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Reviewed by: John Dabell
I once asked a pupil to note down two things he wanted to improve the following term. He wrote, ‘Conker spelling and conker maths’; I knew spelling had to be his priority. I like the ambition though, which is why I love the name given to this website devoted to diagnosing gaps in maths knowledge. It’s called conquermaths.com, sending the message that maths is something you can master, or at least get on top of.
ConquerMaths is an online, 24/7, virtual maths tutor, which is the brainchild of frustrated maths teacher and father of ten Patrick Murray from Australia, who originally made simple, five-minute animated lessons synchronised with his own voice to help students get to grips with common problem areas. These have since progressed into a whole heap of polished, professional and analytical multimedia maths tutorial lessons for pupils in KS1,2,3,4 and 5 to watch and learn. There’s a whopping 1,100 lessons archived, ranging from three to seven minutes in length, and a suggested learning path through each major topic in every Key Stage is provided.
The audio-visuals are spot on. The all-important explanations are spoken in a calm, measured, clear voice and delivered in a friendly, step-by-step manner. The lessons are also concise and logical, and broken down into clear and understandable chunks – perfect for helping students learn and retain processes. They are distraction-free too, without unnecessary clutter, cartoons or characters that sometimes can get in the way rather than help. The videos can be paused, stopped and rewound, of course, which means that students can control the pace, going back over something they missed or didn’t quite get.
With each lesson you get a bank of questions for students to practise what they have been shown. Answers are submitted online and the work is immediately marked and a score given. This instant feedback is a major thumbs up, because results are recorded for both student and teacher access, and detailed reports can be generated not just for individuals but for classes or the whole school. Content is divided into strands, arranged into levels one and two and then into topic areas. Students can also look at worked solutions, which guide them through their working out and help them understand the areas they didn’t quite crack. With every lesson there is a summary sheet, which can be used for revision.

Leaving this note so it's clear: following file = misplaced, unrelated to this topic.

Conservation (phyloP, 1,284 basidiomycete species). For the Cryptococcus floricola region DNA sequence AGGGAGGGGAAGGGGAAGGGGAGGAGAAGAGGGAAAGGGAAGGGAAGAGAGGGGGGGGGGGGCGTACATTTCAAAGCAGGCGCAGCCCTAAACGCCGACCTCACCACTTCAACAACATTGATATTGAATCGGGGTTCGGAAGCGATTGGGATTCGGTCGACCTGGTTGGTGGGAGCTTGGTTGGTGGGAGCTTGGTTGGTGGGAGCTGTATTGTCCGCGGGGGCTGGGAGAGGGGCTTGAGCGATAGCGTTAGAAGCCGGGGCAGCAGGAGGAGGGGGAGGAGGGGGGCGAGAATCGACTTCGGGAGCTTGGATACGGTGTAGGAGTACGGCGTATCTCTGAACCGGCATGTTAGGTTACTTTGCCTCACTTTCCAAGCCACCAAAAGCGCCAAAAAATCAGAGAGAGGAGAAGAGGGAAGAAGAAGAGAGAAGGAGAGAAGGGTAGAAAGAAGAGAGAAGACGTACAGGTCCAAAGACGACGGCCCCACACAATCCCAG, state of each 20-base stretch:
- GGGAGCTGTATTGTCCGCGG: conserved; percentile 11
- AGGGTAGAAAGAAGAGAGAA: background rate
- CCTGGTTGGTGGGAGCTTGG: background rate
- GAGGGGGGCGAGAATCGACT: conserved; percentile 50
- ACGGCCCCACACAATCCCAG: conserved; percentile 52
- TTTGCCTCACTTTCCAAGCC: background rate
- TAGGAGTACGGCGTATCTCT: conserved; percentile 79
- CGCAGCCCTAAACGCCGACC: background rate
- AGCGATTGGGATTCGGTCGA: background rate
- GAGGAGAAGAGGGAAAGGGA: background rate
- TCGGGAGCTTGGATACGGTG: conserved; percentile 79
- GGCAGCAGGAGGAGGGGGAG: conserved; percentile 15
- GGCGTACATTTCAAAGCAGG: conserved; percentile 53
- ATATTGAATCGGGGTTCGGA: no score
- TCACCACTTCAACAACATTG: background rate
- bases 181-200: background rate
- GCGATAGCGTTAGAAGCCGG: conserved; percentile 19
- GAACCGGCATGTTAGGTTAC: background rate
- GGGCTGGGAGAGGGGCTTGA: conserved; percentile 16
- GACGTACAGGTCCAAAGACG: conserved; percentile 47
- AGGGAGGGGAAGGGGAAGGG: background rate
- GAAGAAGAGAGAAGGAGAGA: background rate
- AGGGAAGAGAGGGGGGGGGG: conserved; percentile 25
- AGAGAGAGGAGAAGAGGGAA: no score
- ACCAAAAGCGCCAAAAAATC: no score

Conquermaths makes the point of valuing and promoting pencil and paper methods as a crucial part of its approach unlike other online programs that require just typed answers. This is to be congratulated because working out and being able to demonstrate a modus operandi is extremely important in exams and all walks of life beyond number crunching.
But is it completely fantastic? Well, it’s getting there. Personally, I’d prefer to hear a range of voices and not just one. I’d like to see a real person on screen too, showing me what to do on the whiteboard. The style and content could be adapted to fit younger learners so that it engages them too. Conquermaths is a triumph in its content and delivery, but it might not suit every learner given that every lesson follows the same format. You won’t find any maths games here for example, and for some this is the best way to embed new concepts.
If you want to take a look for yourself and test the water before committing then you can, as there are over 150 free lessons and tests available. A one-year subscription costs £99, giving you access to everything from KS1 to KS5, representing great value for money given the average cost of a private tutor these days is around the £25 ph mark. It is also available as a free classroom resource – visit the website to find out more.
Accessible, bite-sized and manageable, consistent in style, and better than any textbook I have used – this site would make an excellent supplementary right-hand man for any teacher!
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